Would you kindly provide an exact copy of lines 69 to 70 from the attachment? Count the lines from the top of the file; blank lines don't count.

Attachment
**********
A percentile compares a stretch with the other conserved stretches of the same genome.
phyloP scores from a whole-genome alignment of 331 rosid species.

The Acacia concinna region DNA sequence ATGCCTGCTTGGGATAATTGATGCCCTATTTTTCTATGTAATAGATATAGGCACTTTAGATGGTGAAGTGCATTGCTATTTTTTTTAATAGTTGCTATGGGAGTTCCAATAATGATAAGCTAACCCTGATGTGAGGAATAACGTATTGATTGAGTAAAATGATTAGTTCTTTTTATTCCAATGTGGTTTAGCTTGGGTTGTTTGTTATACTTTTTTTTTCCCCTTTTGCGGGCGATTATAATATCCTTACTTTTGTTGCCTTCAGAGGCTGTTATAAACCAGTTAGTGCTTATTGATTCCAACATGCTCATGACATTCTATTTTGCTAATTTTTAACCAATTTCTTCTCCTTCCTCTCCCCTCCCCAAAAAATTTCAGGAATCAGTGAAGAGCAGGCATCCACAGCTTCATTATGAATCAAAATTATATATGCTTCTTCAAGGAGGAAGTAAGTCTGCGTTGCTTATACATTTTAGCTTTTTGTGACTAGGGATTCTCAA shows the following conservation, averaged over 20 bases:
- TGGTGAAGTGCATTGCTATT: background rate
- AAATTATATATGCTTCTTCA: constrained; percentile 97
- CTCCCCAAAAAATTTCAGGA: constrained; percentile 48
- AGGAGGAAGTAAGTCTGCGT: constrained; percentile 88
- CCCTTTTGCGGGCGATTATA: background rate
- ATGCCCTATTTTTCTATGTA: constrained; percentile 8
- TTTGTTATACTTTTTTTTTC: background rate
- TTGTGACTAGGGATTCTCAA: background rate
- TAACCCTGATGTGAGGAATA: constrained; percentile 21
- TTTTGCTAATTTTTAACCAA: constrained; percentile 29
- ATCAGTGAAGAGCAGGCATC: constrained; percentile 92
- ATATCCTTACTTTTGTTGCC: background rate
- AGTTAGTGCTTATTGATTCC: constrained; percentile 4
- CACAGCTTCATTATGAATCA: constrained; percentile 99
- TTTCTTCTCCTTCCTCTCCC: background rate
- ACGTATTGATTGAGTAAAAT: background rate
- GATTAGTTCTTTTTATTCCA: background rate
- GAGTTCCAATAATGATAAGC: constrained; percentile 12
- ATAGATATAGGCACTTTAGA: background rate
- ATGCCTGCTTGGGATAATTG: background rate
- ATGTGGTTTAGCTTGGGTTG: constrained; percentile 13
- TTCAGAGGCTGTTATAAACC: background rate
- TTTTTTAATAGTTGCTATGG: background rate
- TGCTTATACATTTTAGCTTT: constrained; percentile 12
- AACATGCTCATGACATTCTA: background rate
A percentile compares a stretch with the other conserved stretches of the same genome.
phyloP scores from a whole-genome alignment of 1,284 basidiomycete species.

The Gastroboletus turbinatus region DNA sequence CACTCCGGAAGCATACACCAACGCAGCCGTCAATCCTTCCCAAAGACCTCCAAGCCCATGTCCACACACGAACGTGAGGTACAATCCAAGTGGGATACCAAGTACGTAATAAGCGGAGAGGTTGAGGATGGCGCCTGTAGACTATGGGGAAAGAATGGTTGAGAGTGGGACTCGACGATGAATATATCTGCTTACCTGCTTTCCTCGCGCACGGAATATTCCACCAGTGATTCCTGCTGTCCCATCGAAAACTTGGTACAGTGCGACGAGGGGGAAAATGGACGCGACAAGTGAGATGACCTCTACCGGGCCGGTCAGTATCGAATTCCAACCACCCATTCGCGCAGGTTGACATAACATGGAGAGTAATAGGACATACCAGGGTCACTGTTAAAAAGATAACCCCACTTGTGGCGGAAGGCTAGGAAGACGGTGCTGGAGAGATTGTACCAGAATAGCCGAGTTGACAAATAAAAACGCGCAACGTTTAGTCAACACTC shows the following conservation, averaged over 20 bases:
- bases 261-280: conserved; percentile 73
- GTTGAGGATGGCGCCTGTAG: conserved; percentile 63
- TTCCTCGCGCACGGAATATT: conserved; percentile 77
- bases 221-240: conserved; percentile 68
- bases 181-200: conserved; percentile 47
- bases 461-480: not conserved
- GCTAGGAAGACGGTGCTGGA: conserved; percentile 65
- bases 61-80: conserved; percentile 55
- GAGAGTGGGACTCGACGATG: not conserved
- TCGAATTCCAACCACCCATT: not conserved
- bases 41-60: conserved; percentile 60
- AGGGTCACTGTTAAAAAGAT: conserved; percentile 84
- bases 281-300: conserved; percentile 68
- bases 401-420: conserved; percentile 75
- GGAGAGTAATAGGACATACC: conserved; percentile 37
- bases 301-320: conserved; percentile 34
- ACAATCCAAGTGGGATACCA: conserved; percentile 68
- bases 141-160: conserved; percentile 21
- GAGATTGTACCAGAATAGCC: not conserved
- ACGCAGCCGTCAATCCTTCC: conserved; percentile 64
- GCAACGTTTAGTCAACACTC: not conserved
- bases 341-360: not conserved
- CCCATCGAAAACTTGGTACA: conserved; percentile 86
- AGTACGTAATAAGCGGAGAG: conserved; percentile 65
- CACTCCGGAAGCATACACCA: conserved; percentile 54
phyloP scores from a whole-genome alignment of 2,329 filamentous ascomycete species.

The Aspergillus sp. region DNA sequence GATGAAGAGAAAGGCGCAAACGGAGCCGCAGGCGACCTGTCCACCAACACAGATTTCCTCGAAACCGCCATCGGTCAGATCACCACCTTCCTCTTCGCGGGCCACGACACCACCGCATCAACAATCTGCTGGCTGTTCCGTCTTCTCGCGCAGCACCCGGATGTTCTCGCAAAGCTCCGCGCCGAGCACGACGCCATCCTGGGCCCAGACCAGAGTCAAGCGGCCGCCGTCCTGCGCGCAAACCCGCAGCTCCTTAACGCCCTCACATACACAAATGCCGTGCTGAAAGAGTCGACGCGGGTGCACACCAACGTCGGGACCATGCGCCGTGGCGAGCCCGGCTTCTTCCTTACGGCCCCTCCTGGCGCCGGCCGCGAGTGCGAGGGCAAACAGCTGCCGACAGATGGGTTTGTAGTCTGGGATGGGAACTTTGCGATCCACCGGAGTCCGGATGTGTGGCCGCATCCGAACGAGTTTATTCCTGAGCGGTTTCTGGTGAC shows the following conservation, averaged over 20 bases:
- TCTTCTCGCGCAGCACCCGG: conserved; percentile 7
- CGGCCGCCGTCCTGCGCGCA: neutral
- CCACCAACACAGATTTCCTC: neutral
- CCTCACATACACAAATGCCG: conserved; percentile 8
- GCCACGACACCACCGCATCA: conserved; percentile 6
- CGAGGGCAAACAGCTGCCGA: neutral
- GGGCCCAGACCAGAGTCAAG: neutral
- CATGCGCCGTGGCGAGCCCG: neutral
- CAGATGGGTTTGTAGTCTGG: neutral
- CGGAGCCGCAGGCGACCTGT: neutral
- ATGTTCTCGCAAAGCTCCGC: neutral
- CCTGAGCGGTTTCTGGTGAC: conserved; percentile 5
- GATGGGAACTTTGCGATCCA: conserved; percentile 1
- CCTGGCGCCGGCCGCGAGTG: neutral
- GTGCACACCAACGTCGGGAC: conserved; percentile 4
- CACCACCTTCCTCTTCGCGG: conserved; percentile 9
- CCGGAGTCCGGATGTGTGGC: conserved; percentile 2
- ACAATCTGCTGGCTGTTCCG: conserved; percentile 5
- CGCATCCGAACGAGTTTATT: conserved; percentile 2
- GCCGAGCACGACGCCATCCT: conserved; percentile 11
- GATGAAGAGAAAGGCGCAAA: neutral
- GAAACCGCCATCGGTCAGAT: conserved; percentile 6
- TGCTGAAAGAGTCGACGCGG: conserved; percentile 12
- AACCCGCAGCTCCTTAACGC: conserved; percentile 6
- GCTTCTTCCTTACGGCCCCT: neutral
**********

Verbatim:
- ATGTTCTCGCAAAGCTCCGC: neutral
- CCTGAGCGGTTTCTGGTGAC: conserved; percentile 5